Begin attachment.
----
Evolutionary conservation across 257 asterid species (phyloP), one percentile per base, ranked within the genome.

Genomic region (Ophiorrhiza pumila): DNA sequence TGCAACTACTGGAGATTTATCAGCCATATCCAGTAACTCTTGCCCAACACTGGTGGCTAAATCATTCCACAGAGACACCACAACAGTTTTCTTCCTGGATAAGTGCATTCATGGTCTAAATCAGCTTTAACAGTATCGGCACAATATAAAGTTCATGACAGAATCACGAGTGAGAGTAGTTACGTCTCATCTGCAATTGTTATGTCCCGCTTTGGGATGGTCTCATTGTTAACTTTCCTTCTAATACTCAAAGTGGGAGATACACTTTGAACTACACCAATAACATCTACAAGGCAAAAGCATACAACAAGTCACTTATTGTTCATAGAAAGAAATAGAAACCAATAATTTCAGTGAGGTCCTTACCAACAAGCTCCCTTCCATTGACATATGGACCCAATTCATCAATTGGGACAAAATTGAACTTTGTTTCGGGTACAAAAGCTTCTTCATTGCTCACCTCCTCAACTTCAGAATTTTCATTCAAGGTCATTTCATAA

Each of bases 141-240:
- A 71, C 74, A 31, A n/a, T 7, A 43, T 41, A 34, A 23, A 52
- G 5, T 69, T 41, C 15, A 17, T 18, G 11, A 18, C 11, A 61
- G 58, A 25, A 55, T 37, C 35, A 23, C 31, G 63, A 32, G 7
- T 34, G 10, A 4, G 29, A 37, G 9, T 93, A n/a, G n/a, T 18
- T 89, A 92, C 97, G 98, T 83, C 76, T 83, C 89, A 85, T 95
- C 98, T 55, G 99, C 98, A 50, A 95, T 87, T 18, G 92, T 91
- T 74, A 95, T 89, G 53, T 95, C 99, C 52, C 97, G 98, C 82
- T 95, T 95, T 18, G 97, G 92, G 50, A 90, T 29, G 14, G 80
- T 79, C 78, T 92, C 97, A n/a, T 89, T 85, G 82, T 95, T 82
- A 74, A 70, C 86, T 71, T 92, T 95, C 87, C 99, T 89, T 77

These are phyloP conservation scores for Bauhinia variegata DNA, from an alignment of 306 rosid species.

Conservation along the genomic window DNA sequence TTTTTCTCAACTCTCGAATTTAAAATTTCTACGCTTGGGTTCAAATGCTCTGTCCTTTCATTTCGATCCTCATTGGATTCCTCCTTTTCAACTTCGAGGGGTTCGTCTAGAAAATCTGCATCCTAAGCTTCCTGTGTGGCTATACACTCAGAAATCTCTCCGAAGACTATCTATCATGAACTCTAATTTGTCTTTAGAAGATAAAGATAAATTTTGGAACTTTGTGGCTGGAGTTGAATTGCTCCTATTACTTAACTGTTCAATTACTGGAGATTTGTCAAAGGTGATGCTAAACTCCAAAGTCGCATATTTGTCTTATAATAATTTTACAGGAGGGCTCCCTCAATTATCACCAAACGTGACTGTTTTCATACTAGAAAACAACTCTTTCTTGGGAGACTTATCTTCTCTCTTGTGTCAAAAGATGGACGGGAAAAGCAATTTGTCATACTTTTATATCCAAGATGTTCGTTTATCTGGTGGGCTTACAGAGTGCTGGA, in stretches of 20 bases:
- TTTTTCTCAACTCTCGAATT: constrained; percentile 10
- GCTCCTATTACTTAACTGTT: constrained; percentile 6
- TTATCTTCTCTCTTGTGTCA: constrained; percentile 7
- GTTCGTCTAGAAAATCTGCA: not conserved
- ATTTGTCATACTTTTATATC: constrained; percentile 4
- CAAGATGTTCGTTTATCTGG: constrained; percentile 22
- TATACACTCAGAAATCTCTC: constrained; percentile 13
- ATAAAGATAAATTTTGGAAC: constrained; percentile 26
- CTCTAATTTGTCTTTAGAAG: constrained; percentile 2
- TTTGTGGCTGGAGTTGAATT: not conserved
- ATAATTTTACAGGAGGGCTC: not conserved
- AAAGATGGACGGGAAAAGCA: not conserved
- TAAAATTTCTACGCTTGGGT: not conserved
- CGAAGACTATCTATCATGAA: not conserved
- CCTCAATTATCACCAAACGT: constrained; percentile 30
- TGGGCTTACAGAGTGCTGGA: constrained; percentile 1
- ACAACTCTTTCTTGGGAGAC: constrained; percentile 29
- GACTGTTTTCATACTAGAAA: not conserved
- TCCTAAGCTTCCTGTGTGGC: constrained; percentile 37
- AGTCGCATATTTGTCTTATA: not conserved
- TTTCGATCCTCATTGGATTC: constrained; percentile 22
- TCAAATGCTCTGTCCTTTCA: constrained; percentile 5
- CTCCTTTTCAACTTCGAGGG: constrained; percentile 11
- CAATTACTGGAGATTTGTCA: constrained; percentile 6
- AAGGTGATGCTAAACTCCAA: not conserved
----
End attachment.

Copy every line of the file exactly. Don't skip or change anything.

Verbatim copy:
Evolutionary conservation across 257 asterid species (phyloP), one percentile per base, ranked within the genome.

Genomic region (Ophiorrhiza pumila): DNA sequence TGCAACTACTGGAGATTTATCAGCCATATCCAGTAACTCTTGCCCAACACTGGTGGCTAAATCATTCCACAGAGACACCACAACAGTTTTCTTCCTGGATAAGTGCATTCATGGTCTAAATCAGCTTTAACAGTATCGGCACAATATAAAGTTCATGACAGAATCACGAGTGAGAGTAGTTACGTCTCATCTGCAATTGTTATGTCCCGCTTTGGGATGGTCTCATTGTTAACTTTCCTTCTAATACTCAAAGTGGGAGATACACTTTGAACTACACCAATAACATCTACAAGGCAAAAGCATACAACAAGTCACTTATTGTTCATAGAAAGAAATAGAAACCAATAATTTCAGTGAGGTCCTTACCAACAAGCTCCCTTCCATTGACATATGGACCCAATTCATCAATTGGGACAAAATTGAACTTTGTTTCGGGTACAAAAGCTTCTTCATTGCTCACCTCCTCAACTTCAGAATTTTCATTCAAGGTCATTTCATAA

Each of bases 141-240:
- A 71, C 74, A 31, A n/a, T 7, A 43, T 41, A 34, A 23, A 52
- G 5, T 69, T 41, C 15, A 17, T 18, G 11, A 18, C 11, A 61
- G 58, A 25, A 55, T 37, C 35, A 23, C 31, G 63, A 32, G 7
- T 34, G 10, A 4, G 29, A 37, G 9, T 93, A n/a, G n/a, T 18
- T 89, A 92, C 97, G 98, T 83, C 76, T 83, C 89, A 85, T 95
- C 98, T 55, G 99, C 98, A 50, A 95, T 87, T 18, G 92, T 91
- T 74, A 95, T 89, G 53, T 95, C 99, C 52, C 97, G 98, C 82
- T 95, T 95, T 18, G 97, G 92, G 50, A 90, T 29, G 14, G 80
- T 79, C 78, T 92, C 97, A n/a, T 89, T 85, G 82, T 95, T 82
- A 74, A 70, C 86, T 71, T 92, T 95, C 87, C 99, T 89, T 77

These are phyloP conservation scores for Bauhinia variegata DNA, from an alignment of 306 rosid species.

Conservation along the genomic window DNA sequence TTTTTCTCAACTCTCGAATTTAAAATTTCTACGCTTGGGTTCAAATGCTCTGTCCTTTCATTTCGATCCTCATTGGATTCCTCCTTTTCAACTTCGAGGGGTTCGTCTAGAAAATCTGCATCCTAAGCTTCCTGTGTGGCTATACACTCAGAAATCTCTCCGAAGACTATCTATCATGAACTCTAATTTGTCTTTAGAAGATAAAGATAAATTTTGGAACTTTGTGGCTGGAGTTGAATTGCTCCTATTACTTAACTGTTCAATTACTGGAGATTTGTCAAAGGTGATGCTAAACTCCAAAGTCGCATATTTGTCTTATAATAATTTTACAGGAGGGCTCCCTCAATTATCACCAAACGTGACTGTTTTCATACTAGAAAACAACTCTTTCTTGGGAGACTTATCTTCTCTCTTGTGTCAAAAGATGGACGGGAAAAGCAATTTGTCATACTTTTATATCCAAGATGTTCGTTTATCTGGTGGGCTTACAGAGTGCTGGA, in stretches of 20 bases:
- TTTTTCTCAACTCTCGAATT: constrained; percentile 10
- GCTCCTATTACTTAACTGTT: constrained; percentile 6
- TTATCTTCTCTCTTGTGTCA: constrained; percentile 7
- GTTCGTCTAGAAAATCTGCA: not conserved
- ATTTGTCATACTTTTATATC: constrained; percentile 4
- CAAGATGTTCGTTTATCTGG: constrained; percentile 22
- TATACACTCAGAAATCTCTC: constrained; percentile 13
- ATAAAGATAAATTTTGGAAC: constrained; percentile 26
- CTCTAATTTGTCTTTAGAAG: constrained; percentile 2
- TTTGTGGCTGGAGTTGAATT: not conserved
- ATAATTTTACAGGAGGGCTC: not conserved
- AAAGATGGACGGGAAAAGCA: not conserved
- TAAAATTTCTACGCTTGGGT: not conserved
- CGAAGACTATCTATCATGAA: not conserved
- CCTCAATTATCACCAAACGT: constrained; percentile 30
- TGGGCTTACAGAGTGCTGGA: constrained; percentile 1
- ACAACTCTTTCTTGGGAGAC: constrained; percentile 29
- GACTGTTTTCATACTAGAAA: not conserved
- TCCTAAGCTTCCTGTGTGGC: constrained; percentile 37
- AGTCGCATATTTGTCTTATA: not conserved
- TTTCGATCCTCATTGGATTC: constrained; percentile 22
- TCAAATGCTCTGTCCTTTCA: constrained; percentile 5
- CTCCTTTTCAACTTCGAGGG: constrained; percentile 11
- CAATTACTGGAGATTTGTCA: constrained; percentile 6
- AAGGTGATGCTAAACTCCAA: not conserved